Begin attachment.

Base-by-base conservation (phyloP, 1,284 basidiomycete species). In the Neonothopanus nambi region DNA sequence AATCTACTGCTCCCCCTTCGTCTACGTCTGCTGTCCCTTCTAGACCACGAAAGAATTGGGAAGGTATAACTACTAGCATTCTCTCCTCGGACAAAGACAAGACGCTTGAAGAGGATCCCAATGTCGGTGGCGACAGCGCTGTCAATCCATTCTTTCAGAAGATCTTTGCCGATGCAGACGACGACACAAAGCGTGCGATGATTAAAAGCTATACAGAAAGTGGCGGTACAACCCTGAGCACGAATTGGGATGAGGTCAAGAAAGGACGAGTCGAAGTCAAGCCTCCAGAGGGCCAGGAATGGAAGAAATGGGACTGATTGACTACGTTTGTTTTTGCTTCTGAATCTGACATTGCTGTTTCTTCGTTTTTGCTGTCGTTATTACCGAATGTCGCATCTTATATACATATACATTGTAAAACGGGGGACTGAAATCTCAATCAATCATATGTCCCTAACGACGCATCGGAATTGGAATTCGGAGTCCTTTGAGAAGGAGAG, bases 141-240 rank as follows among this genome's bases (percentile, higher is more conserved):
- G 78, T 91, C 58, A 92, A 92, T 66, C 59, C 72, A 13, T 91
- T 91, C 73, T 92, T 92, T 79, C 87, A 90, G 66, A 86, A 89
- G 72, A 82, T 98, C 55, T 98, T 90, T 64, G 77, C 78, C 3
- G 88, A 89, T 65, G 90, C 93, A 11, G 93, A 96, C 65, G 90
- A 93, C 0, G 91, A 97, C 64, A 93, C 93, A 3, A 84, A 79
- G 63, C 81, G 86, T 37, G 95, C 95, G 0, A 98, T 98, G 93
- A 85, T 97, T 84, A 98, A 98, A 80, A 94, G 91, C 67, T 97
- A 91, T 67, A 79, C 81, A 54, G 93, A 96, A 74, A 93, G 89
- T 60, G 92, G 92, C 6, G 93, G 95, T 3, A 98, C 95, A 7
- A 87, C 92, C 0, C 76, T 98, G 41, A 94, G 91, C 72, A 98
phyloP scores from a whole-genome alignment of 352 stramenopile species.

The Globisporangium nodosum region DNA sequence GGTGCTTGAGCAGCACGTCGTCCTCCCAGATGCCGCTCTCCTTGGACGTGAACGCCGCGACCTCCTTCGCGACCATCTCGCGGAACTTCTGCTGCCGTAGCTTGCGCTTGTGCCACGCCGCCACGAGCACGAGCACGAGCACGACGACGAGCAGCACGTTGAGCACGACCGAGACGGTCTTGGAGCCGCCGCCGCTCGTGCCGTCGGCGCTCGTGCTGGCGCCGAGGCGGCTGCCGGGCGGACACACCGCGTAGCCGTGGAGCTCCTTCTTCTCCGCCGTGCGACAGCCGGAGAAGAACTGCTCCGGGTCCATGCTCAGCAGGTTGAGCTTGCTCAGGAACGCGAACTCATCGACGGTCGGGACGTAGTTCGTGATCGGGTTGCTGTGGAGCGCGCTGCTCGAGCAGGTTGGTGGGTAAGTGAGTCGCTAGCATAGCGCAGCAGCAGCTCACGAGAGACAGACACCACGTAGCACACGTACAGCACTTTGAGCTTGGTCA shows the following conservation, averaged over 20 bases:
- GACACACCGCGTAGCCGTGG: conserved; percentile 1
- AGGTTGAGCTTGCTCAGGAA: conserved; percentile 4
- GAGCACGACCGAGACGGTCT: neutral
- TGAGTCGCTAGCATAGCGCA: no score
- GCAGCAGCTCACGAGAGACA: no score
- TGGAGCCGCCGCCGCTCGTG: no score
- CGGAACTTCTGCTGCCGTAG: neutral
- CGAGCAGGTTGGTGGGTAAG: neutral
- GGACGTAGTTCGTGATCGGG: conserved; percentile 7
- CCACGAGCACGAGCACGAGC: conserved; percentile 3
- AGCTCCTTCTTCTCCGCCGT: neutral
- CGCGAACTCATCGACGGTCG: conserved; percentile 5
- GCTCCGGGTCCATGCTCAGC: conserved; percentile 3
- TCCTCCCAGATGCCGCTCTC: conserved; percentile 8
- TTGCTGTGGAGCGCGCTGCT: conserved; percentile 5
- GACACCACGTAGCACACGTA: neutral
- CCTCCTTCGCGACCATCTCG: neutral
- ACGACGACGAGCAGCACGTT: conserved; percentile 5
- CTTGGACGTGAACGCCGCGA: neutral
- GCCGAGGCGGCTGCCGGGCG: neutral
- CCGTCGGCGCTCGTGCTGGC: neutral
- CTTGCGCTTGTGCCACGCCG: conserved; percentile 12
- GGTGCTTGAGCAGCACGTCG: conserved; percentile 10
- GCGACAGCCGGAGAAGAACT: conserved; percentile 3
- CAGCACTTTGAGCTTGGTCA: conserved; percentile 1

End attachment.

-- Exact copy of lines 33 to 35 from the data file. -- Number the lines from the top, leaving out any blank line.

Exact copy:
- GCCGAGGCGGCTGCCGGGCG: neutral
- CCGTCGGCGCTCGTGCTGGC: neutral
- CTTGCGCTTGTGCCACGCCG: conserved; percentile 12